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Oklahoma State APR Scores Show Improvement Across Multiple Sports

Five teams had perfect scores, while five others showed improvement over last year.

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NCAA Football: Alamo Bowl-Oklahoma State vs Colorado Kirby Lee-USA TODAY Sports

The NCAA released the Academic Progress Rate (APR) scores for all Division I schools for 2015-2016 earlier today, and there were a lot of positives for Oklahoma State.

For those who don’t know, the APR measures eligibility and progress toward graduation for athletes. Schools must achieve a score of 930 (out of 1,000) to avoid penalties.

OSU had a very successful year, with 15 programs reaching an APR score of 980 or higher, a mark considered outstanding. Five Oklahoma State teams earned perfect scores (1,000) while five sports improved their scores from last year.

Men’s and Women’s Golf, Women’s Cross Country, Soccer, and Women’s Tennis all earned perfect 1,000s with Women’s Tennis, Women’s Cross Country, and Men’s Golf doing so for a second straight year.

Bravo to Women’s Tennis and Men’s Golf on maintaining a perfect 1,000 Multi-Year Rate. That’s impressive.

Football, Men’s Track & Field, Women’s Basketball, Women’s Golf, and Soccer all improved their scores from last season, which also improved their multi-year rate. The football team’s 2015-16 rate of 974 and multi-year rate of 953 are both the highest in program history since APR scores began in 2003.

The only noticeable drop was by Men’s Tennis who had a 917 APR score this year.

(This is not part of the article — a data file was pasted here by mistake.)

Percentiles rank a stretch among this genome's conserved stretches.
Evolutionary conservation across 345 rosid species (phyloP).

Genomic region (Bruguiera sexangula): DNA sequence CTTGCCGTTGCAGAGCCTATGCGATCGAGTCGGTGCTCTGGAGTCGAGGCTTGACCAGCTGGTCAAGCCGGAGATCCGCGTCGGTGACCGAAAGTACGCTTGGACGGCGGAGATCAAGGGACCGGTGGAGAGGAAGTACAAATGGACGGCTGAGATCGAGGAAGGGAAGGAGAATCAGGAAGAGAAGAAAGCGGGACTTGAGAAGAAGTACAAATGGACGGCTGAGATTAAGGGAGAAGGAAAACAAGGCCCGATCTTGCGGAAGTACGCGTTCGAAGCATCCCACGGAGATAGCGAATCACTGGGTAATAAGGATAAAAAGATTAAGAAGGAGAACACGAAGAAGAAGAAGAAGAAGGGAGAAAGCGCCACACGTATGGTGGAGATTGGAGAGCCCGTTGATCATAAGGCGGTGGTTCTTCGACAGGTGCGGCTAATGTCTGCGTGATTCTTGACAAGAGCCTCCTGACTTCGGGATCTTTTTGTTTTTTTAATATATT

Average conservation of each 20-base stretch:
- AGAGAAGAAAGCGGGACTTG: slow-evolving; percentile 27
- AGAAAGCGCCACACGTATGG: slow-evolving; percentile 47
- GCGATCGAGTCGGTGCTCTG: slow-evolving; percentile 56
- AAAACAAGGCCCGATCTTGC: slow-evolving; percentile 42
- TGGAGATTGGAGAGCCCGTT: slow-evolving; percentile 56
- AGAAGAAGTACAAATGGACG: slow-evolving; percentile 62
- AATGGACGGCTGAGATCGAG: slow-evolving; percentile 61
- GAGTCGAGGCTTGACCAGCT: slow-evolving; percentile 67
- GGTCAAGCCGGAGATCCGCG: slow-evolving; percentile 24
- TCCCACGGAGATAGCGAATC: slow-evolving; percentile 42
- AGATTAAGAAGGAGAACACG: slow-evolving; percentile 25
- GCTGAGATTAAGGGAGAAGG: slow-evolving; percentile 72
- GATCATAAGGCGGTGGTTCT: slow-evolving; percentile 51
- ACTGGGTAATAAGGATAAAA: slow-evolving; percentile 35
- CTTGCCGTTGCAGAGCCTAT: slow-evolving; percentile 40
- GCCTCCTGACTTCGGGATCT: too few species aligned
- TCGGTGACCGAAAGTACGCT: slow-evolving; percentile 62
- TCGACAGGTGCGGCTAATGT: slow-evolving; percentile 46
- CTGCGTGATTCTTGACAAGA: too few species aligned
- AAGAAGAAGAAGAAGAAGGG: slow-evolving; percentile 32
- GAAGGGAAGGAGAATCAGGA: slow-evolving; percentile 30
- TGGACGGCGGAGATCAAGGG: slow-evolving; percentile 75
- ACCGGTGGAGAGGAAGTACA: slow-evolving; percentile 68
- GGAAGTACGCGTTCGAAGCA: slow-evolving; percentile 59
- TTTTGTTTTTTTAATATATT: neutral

Teams must earn a four-year APR of 930 to compete in championships. As of now no OSU team is in real danger of that. (17 schools across multiple sports earned a postseason ban based on the latest numbers)

It wasn’t that long ago that the football, men’s basketball, and men’s tennis programs were in danger of post season bans due to low APR scores.

In 2012, the football APR was 928, below the 930 threshold. Luckily that was two years before the NCAA began handing out post-season bans. Since then, the football program has pushed it’s APR to 953. That’s a more than 25 point increase in four years. That is real progress.

Likewise, the men’s basketball program in 2012 had an APR score of 928. That has been brought up 27 points to 955.

Men’s tennis was the most concerning; in 2012 it had a four-year APR of 909. Despite having a down year last year, the program’s four-year rate is now 948. That’s a 39 point increase.

I think the positive numbers prove that winning in the classroom is just as high of a priority for Oklahoma State’s athletic department as winning on the field.